Perhaps, the most obvious evidence of how fortuitous the presence of both Kranz and Lunney was, Kranz recorded on page 316-317 of his book. The pair refuses to accept the more popular but potentially fatal decision (a direct abort) to speed the crew’s return to Earth using the damaged command ship’s engine. The direct abort would have been to jettison the lander and fire the compromised command ship’s engine to potentially quicken the return to Earth by 50 hours.
Mattingly recalled those early minutes in Mission Control after the explosion.
“The philosophy was ‘never get in the way of success,’” said Mattingly, speaking at a 2010 event at the Smithsonian Air and Space Museum. “We had choices, we debated about turning immediately around and coming home or going around the moon. In listening to all of those discussions, we never closed the door about any option of getting home. We didn’t know yet how we were going to get there, but you always make sure you don’t take a step that would jeopardize it.”
And so, with the help of their teams, the two Flight Directors quickly ran through all the options, the pros and cons, and – again – within 53 minutes after the accident they made the decision to have the crew continue their trajectory around the Moon.
Later, when Jim Lovell commented on viewing the damaged Service Module when it was jettisoned before the crew re-entered Earth’s atmosphere — “There’s one whole side of that spacecraft missing. Right by the high gain antenna, the whole panel is blown out, almost from the base to the engine,” — it was indeed an ominous look at what might have ensued using it for a quick return to Earth.
By the end of the Lunney team’s shift about ten hours after the explosion, Mission Control had put the vehicle back on an Earth return trajectory, the inertial guidance platform had been transferred to the Lunar Module, and the Lunar Module was stable and powered up for the burn planned the would occur after the crew went around the Moon. “We had a plan for what that maneuver would be, and we had a consumable profile that really left us with reasonable margins at the end,” Lunney said.
“We had many problems here – we had a variety of survival problems, we had electrical management, water management, and we had to figure out how to navigate because the stars were occluded by the debris cloud surrounding the spacecraft. Basically we had to turn a two day spacecraft into a four and a half day spacecraft with an extra crewmember to get the crew back home. We were literally working outside the design and test boundaries of the spacecraft so we had to invent everything as we went along.”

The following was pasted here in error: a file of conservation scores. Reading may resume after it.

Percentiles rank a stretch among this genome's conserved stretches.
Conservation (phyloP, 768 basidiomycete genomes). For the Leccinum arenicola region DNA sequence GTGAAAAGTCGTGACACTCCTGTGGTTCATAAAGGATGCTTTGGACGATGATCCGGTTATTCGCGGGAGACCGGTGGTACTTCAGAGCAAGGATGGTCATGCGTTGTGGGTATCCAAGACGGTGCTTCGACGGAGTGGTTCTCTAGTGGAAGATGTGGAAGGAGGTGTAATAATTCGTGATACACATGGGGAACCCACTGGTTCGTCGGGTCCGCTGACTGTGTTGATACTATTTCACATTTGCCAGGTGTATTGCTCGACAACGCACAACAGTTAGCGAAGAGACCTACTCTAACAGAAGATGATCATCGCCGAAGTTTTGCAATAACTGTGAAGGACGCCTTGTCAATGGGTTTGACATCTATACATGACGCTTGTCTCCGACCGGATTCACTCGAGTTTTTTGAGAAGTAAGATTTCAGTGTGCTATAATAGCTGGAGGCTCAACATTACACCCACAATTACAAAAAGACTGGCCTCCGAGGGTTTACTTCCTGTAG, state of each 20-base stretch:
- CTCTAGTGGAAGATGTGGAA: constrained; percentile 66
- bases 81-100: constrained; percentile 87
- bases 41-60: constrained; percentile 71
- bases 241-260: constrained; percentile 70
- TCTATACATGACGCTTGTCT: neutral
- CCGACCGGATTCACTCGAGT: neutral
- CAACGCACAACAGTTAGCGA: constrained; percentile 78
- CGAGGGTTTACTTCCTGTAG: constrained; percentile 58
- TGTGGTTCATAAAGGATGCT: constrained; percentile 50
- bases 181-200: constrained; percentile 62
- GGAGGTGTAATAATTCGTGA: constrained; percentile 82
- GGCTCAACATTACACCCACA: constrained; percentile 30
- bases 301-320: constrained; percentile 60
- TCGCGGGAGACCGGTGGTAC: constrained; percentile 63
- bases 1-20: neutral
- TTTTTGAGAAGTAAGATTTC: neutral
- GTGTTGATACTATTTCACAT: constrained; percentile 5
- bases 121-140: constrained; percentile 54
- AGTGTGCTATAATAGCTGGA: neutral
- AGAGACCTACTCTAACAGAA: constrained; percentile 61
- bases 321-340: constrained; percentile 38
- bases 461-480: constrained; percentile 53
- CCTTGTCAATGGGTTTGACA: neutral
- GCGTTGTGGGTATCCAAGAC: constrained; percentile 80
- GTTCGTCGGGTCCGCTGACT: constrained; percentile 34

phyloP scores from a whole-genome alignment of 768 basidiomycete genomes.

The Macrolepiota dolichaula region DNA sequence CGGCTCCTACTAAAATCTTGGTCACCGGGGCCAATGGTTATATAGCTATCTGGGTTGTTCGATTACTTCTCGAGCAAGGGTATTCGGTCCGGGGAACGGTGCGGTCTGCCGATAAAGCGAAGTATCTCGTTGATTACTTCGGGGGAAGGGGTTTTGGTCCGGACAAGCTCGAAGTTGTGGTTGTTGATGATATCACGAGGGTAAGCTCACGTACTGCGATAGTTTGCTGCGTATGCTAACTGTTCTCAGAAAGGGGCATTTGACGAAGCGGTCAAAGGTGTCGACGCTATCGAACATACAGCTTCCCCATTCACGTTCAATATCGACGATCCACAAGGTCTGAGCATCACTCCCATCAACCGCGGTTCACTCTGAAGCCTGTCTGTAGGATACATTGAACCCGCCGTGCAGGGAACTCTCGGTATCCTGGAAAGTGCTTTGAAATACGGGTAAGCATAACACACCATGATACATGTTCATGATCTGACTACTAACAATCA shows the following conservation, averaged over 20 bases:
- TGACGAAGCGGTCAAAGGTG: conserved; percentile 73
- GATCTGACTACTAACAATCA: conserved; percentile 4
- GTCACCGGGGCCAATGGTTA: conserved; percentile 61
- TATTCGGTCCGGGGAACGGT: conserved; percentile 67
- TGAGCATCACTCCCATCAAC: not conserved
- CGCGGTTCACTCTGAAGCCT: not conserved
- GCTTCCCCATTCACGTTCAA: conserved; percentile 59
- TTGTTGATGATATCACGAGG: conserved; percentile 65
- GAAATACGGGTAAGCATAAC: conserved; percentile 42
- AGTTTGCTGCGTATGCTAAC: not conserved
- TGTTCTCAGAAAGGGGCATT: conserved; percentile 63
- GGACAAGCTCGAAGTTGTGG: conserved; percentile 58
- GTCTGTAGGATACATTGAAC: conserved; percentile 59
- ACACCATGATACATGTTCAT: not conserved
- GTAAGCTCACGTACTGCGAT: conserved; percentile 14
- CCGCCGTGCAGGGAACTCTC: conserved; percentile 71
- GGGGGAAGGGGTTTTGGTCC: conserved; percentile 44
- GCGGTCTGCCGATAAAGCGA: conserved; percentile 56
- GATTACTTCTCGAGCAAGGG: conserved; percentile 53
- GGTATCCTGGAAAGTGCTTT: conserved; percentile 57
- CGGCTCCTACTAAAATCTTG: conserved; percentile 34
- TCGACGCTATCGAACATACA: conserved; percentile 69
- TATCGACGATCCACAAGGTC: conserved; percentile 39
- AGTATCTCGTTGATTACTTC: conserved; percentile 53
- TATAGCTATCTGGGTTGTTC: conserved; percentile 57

A look at the transcripts of the conversations between Flight Controllers, Flight Directors and support engineers in the Mission Evaluation Room reveals the methodical working of the problems by the various teams. Additionally, you can see how seamlessly the teams worked together, and when one shift handed off to another, everything was communicated.
“The other thing I would say about it is, and we talked about Flight Directors and teams, equally important was the fact that, during those flights, we had this Operations team that you have seen in the Control Center in the back rooms around it and we sort of had our own way of doing things in our own team, and we were fully prepared to decide whatever had to be decided. But in addition to that, we had the engineering design teams that would follow the flight along and look at various problems that occurred and put their own disposition on them. …That was part of this network of support. People had their certain jobs to do. They knew what it was. They knew how they fit in. And they were anticipating and off doing it.”
Without the leadership of the Flight Directors, keeping the teams focused and on-task, the outcome of the Apollo 13 mission may have been much different.
“It is the experience of these two, Kranz and Lunney, working together which likely saved the crew from what might have been certain death,” said Woodfill.
“Things had gone real well up to at that point of 55 hours, 54 minutes and 53 seconds (mission elapsed time),” said Apollo 13 astronaut Fred Haise as he recounted the evening of April 13, 1970, the night the Apollo 13’s command module’s oxygen tank exploded, crippling the spacecraft and endangering the three astronauts on board.
“Mission Control had asked for a cryo-stir in the oxygen tank …and Jack threw the switches,” Haise continued. “There was a very loud bang that echoed through the metal hull, and I could hear and see metal popping in the tunnel [between the command module and the lunar lander]… There was a lot of confusion initially because the array of warning lights that were on didn’t resemble anything we have ever thought would represent a credible failure. It wasn’t like anything we were exposed to in the simulations.”
What followed was a four-day ordeal as Haise, Jim Lovell and Jack Swigert struggled to get back to Earth, as thousands of people back on Earth worked around the clock to ensure the astronauts’ safe return.